- According to a new study published in JAMA Network Open, people who used their smartphones to track their activity—rather than a wearable device—were more likely to stick to tracking.
- If you don’t want to buy a fitness device just yet, your smartphone is an extremely viable and accurate option for holding you accountable to your running and fitness goals.
In the age of technology, there’s a good chance that you—and most people you know—keep track of runs, other workouts, and daily steps using one device or another. But you don’t have to buy a high-end watch or other wearable to successfully keep an eye on your progress. It turns out that the accessory that might keep you the most accountable is the one likely already attached to you 24/7: Your smartphone.
New research, published in JAMA Network Open, found that people using their smartphones to track their activity were more likely to continue doing so for a longer period of time than people using wearable devices.
The study followed 500 participants—250 tracking their activity using smartphones and 250 using wearable devices—who had been admitted to two different Philadelphia hospitals over a period of two years; each person was monitored for six months after their initial discharge. Those who tracked their activity using their smartphones were 32 percent more likely to send in their daily step counts in the six months after being discharged from the hospital than those who used a wearable fitness tracker.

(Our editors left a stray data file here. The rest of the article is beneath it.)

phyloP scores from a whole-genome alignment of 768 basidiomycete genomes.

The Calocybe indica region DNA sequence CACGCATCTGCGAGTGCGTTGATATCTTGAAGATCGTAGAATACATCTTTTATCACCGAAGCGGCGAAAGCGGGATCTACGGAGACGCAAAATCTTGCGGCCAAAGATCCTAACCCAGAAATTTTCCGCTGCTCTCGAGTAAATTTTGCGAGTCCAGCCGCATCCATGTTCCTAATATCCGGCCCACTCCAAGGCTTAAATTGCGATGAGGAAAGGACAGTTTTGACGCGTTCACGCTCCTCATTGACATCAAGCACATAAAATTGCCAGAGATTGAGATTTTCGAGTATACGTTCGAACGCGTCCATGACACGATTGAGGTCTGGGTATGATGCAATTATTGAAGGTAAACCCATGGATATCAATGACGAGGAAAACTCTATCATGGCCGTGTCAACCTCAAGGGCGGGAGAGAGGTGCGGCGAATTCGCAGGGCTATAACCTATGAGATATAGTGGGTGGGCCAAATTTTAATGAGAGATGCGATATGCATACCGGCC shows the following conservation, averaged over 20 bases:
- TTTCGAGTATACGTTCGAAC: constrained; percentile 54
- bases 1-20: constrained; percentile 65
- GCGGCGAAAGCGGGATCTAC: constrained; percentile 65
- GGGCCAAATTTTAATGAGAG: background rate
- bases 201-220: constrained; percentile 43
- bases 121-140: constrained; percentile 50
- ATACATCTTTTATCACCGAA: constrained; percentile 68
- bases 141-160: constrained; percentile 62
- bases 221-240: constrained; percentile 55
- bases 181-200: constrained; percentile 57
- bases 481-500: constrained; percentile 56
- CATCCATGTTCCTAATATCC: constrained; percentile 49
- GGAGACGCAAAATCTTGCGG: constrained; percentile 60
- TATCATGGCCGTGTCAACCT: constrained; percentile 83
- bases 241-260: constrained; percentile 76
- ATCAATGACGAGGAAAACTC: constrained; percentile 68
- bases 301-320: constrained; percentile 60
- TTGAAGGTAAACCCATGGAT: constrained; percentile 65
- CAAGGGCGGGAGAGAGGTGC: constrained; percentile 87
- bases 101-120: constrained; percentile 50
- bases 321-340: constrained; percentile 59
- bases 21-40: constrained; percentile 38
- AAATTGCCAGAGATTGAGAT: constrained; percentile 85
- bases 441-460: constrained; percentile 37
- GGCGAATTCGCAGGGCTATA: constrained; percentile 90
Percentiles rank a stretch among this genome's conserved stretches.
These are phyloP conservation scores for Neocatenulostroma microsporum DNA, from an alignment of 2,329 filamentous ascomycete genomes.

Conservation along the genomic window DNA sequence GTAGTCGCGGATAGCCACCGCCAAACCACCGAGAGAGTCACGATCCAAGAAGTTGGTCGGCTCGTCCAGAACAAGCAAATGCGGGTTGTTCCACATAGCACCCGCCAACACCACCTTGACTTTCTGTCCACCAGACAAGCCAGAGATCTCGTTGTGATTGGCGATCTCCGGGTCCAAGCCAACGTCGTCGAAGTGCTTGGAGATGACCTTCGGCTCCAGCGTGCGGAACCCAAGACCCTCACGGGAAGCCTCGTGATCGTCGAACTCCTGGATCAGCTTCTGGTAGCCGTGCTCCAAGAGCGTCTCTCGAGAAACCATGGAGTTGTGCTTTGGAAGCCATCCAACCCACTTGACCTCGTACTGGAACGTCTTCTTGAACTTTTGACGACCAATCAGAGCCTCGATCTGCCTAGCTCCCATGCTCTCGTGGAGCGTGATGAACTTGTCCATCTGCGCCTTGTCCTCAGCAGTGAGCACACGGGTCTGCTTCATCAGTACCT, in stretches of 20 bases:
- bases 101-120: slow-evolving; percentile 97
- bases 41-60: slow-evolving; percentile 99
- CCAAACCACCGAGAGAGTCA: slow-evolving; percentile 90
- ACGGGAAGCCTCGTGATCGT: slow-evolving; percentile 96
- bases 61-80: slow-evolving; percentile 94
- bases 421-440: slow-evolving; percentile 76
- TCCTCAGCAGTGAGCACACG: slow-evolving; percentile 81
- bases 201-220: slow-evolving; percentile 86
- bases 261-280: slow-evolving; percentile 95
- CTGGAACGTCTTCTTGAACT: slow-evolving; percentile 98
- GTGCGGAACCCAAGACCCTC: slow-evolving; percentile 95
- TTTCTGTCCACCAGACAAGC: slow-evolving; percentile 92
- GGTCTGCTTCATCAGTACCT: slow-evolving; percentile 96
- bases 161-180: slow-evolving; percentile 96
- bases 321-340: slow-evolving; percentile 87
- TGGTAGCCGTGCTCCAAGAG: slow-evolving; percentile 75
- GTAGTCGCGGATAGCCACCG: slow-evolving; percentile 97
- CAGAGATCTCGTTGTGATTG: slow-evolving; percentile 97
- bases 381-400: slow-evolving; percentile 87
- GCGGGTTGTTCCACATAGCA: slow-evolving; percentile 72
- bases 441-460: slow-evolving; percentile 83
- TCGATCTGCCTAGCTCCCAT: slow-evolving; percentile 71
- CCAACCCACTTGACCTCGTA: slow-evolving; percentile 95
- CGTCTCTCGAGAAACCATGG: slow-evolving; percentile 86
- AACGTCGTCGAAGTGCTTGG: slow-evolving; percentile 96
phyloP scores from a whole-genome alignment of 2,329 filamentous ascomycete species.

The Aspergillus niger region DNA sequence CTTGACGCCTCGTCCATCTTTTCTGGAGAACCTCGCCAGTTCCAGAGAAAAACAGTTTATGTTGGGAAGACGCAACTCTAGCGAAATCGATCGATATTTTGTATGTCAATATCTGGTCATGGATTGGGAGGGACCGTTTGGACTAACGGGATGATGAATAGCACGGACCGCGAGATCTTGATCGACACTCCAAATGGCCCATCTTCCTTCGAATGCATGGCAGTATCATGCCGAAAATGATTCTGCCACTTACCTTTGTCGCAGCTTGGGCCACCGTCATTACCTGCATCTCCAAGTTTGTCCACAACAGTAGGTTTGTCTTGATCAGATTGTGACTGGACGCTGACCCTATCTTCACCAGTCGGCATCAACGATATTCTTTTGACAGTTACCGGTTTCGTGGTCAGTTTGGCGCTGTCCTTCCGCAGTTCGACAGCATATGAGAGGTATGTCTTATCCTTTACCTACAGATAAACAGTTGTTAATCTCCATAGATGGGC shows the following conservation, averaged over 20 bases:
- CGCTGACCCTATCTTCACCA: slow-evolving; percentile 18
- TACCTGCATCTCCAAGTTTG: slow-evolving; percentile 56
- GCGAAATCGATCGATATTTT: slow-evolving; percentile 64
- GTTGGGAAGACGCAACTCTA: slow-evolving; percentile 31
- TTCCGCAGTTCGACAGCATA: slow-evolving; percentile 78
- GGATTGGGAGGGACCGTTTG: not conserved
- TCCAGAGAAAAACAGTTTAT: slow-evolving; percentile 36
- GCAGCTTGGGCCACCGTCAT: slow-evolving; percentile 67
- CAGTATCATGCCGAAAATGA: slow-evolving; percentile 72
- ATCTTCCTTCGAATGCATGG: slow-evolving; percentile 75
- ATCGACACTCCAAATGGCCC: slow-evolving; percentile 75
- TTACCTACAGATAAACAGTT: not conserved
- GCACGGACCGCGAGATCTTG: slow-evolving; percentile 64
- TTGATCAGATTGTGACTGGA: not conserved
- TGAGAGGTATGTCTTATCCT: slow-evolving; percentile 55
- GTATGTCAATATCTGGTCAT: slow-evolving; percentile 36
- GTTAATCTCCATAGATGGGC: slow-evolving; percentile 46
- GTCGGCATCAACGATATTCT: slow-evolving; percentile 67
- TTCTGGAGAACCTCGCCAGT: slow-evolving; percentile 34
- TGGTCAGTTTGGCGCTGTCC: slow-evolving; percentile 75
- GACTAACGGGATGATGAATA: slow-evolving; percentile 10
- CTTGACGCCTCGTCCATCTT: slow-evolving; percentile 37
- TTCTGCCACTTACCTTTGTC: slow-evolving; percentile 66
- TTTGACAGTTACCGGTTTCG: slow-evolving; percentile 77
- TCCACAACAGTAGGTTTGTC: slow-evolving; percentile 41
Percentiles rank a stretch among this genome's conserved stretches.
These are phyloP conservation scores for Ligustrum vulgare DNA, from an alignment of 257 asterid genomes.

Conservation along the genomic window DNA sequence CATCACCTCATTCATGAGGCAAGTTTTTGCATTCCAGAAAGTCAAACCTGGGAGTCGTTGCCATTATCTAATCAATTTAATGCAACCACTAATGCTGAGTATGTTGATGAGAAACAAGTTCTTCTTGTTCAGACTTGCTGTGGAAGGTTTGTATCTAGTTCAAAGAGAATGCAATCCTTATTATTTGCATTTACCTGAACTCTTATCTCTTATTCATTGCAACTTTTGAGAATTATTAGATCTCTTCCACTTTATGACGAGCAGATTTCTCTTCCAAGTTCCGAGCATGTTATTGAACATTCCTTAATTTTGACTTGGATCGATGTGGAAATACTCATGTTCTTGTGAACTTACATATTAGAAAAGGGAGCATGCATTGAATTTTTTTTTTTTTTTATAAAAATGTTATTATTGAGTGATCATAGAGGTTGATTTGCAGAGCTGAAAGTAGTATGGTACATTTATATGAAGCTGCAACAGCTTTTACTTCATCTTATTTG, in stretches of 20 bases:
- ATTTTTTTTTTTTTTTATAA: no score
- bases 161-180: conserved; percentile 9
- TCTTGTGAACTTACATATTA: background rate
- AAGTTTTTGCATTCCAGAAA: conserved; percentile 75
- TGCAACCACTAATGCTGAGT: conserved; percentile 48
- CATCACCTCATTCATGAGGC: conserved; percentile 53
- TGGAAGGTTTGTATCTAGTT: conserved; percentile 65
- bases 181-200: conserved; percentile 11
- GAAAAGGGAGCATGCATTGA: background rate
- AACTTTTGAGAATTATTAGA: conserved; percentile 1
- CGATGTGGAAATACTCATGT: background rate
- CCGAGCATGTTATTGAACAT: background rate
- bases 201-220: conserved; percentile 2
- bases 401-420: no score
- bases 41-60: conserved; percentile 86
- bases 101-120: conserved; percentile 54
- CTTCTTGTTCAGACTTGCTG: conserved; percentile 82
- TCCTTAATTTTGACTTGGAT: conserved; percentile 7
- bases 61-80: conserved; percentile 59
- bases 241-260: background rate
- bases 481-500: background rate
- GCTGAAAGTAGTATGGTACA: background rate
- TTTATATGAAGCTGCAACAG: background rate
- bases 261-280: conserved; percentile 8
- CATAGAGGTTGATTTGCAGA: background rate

“We think that most people already carry their smartphones with them and this habit may make it easier to use them to track their activity,” Mitesh S. Patel, M.D., lead study author and director of the Penn Medicine Nudge Unit, told Runner’s World.
If you’re unfamiliar with wearable fitness trackers, you might not want to go out of your way to research and buy one. But nearly 80 percent of adults in the U.S. already own smartphones, Patel adds, so they’re a good tool to track activity levels for extended periods of time. And once you’ve made a smartphone a part of your life, chances are, you’ll continue to upgrade it.
That’s not to say a wearable tracker might not be a good choice sometime down the road, but, according to Patel, “[people] could start with using their smartphones and then decide if other information from wearables—such as sleep or heart rate—are needed.”
A 2015 study in JAMA found that both types of devices were equally as accurate in counting steps. (It’s worth noting, though, that wearables track metrics such as sleep and heart rate, and smartphones typically don’t, according to Patel, who was also involved in this research.)
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The bottom line? If you don’t want to buy a wearable fitness tracker just yet, your smartphone is an extremely viable and accurate option for holding you accountable to your running and fitness goals.